Friday, December 22, 2006 - Page updated at 12:00 AM

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Some may spend Christmas at the Denver airport

The Associated Press

DENVER – Denver's snowbound airport reopened this afternoon to limited flights, chipping away at a national travel backlog but leaving thousands of travelers in Denver and elsewhere days behind their Christmas travel schedules.

The first passenger flight in two days was a Frontier Airlines Airbus A-319, carrying a full load of 132 passengers to Atlanta.

Airline officials weren't offering much cheer to the thousands of still-stranded travelers, though: It could take days to clear out the backlog, and some passengers might not make it home for Christmas.

"We're asking for their patience as we work to get people where they need to be as soon as we safely can," said United Airlines spokesman Jeff Kovick.

More than 2,000 flights were canceled Wednesday through Friday at Denver, the nation's fifth-busiest airport, causing a ripple effect that disrupted air travel around the country just as the holiday crush began. Rain east of the Mississippi river added to the mess, causing delays in Chicago, Cleveland and Washington, among other cities.

Many of the travelers stranded in Denver found themselves on standby Friday morning, hoping to get on another flight at a time when open airline seats are scarce.

"It's like the movie '(The) Terminal,' except it's real," said Joanna Snyder, a teacher from Jackson, Wyo., referring to the 2004 moving starring Tom Hanks as a European stranded at a U.S. airport.

Every now and then, tempers flared in the crowded terminal lines as travelers waited for the expected noon reopening of the runways.

When a few people tried to cut in line at a Frontier Airlines counter around 3 a.m., former Marine Javier Diaz confronted them.

"I grabbed the stanchion and basically just put it in front of them and said they weren't going to get in line," Diaz said. "It got pretty heated."

Airline workers eventually smoothed out the problem, he said.

Frontier had 65,000 bumped passengers to move systemwide, and the airline was already 90 percent booked for the holidays, Frontier spokesman Joe Hodas.

Atlanta businessman Scott Carr was one of them. While dozens of plows vainly battled the still falling snow on the runways Thursday, Carr booked four flights on three different airlines to increase his chances of making it home for Christmas. He said he was considering driving to Kansas City to catch a flight.

"I just want to get home to see my family," Carr said as he stood in a Frontier Airlines line that wrapped around to the opposite side of the terminal. "If I have to drive, at least I'll be getting closer."

An estimated 4,700 travelers spent Wednesday night at the airport. By Thursday evening, about two-thirds of them had found hotel rooms, but others still slept on cots in the airport, in chairs or wrapped up in coats and cardboard shelters on the concourse floors.

Workers in orange vests directed the human traffic and offered blankets and what other supplies they could to the stranded travelers.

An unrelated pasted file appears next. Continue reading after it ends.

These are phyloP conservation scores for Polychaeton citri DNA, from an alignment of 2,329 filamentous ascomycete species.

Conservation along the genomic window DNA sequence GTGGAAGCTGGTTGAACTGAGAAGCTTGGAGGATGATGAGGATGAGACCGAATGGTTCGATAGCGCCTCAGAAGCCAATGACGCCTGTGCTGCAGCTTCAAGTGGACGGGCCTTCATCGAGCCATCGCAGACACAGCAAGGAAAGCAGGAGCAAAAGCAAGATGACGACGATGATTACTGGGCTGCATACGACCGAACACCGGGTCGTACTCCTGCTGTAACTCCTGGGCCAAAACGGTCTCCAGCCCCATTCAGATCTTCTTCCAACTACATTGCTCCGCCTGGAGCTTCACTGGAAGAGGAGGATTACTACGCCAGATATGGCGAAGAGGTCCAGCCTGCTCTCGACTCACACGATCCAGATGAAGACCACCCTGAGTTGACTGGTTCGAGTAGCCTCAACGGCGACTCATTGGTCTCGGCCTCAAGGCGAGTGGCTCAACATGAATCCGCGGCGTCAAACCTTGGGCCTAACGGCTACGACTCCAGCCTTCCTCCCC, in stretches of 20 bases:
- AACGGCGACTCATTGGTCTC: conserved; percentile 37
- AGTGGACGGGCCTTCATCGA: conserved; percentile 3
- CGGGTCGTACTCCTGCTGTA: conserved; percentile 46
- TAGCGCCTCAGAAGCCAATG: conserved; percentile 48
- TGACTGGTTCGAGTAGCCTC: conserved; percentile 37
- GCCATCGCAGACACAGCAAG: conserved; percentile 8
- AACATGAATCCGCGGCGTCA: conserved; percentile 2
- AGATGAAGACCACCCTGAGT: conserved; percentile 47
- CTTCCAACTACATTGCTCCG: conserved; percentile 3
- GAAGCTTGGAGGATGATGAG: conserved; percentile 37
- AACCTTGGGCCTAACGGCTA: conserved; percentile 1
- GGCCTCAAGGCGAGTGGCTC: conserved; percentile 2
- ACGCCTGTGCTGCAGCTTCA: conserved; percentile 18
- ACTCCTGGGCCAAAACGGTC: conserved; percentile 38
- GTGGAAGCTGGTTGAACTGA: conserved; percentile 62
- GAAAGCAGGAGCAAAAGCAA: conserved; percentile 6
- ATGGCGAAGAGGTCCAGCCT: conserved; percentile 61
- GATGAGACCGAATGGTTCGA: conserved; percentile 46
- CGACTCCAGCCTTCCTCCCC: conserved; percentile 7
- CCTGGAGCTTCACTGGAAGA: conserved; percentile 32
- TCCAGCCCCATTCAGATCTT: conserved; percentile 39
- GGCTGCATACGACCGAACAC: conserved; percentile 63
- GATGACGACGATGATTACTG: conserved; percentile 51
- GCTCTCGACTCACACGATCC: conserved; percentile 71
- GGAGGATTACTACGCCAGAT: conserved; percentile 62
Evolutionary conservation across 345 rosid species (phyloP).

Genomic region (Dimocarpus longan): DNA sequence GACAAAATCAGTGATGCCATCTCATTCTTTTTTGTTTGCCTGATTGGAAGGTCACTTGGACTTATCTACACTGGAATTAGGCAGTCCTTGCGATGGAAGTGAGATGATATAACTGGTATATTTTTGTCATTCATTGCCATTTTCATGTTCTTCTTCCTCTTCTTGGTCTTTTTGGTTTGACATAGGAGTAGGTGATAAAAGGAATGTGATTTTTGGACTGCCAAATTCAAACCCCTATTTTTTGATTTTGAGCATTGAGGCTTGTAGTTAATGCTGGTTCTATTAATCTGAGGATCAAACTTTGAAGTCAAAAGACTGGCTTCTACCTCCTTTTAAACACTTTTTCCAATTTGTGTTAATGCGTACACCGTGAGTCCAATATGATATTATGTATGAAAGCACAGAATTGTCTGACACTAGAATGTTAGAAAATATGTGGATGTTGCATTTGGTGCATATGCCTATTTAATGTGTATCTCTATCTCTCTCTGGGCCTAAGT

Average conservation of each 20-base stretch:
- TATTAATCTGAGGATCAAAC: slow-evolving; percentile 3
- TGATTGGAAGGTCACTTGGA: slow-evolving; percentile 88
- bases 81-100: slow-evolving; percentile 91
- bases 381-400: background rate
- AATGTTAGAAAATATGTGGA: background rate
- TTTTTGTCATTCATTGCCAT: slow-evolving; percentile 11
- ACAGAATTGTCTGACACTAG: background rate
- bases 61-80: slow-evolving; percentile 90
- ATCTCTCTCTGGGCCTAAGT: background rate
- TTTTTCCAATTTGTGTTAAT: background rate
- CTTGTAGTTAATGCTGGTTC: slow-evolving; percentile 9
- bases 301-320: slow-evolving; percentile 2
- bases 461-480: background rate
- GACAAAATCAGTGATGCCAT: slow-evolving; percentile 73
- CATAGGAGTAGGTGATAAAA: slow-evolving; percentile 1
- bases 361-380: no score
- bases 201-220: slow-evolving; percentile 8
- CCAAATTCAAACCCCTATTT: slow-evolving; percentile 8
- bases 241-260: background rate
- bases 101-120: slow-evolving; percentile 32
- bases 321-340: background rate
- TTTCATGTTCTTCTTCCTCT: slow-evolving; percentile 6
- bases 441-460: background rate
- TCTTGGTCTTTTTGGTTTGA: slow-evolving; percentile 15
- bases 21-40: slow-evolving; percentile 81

The storm, Colorado's worst since a March 2003 blizzard, brought life to a standstill for 3.8 million people along the Front Range — a 170-mile urban corridor along the eastern edge of the Rockies that includes Denver.

Some mountain areas got more than 3 feet of snow, and up to 25 inches fell in the Denver metropolitan area. Bus and train service was shut down. Police and National Guard soldiers rescued hundreds of people stuck in cars.

In Wyoming, a woman died while walking for help after her car became stuck in the snow, officials said. In Kansas, a woman was hit by a tractor-trailer on an icy road.

Denver's normally bustling downtown began showing signs of life as the sun came out, but mail delivery was still suspended and many malls were closed on what should have been a busy shopping day.

The Denver airport hoped to get 100 stranded aircraft off the ground within the first hour of reopening, then begin allowing carriers to arrive at a rate of about 10 per hour, said Southwest Airlines chief dispatcher Mike Tyson. His airline normally flies 32 daily flights from Denver and had to cancel 13 on Friday.

"They're going to start slowly and see how things go," Tyson said.

The airport's goal is to allow carriers to arrive at a rate of 30 aircraft per hour, or one quarter of full capacity, by Friday afternoon, he said.

Aviation analyst Michael Boyd criticized the airport's handling of the snowstorm.

"With six runways, not even one can be open within a few hours? There's something wrong at DIA," he said. "Minneapolis doesn't have that problem, Salt Lake doesn't have that problem."

Airport spokesman Steve Snyder said plows were running during the storm, but the snow came fast and winds whipped drifts up to 5 feet high under the wings of grounded planes.

Plow managers expected to have two runways cleared by noon Friday. Other areas that needed to be cleared included deicing areas, taxi areas and stretches of tarmac. Ticket crews, Transportation Security Agency workers and other logistics still had to arranged before the airport could open.

"You can't just turn an airport on with a switch," Snyder said.

Associated Press writer Colleen Slevin contributed to this report.

Copyright © 2006 The Seattle Times Company


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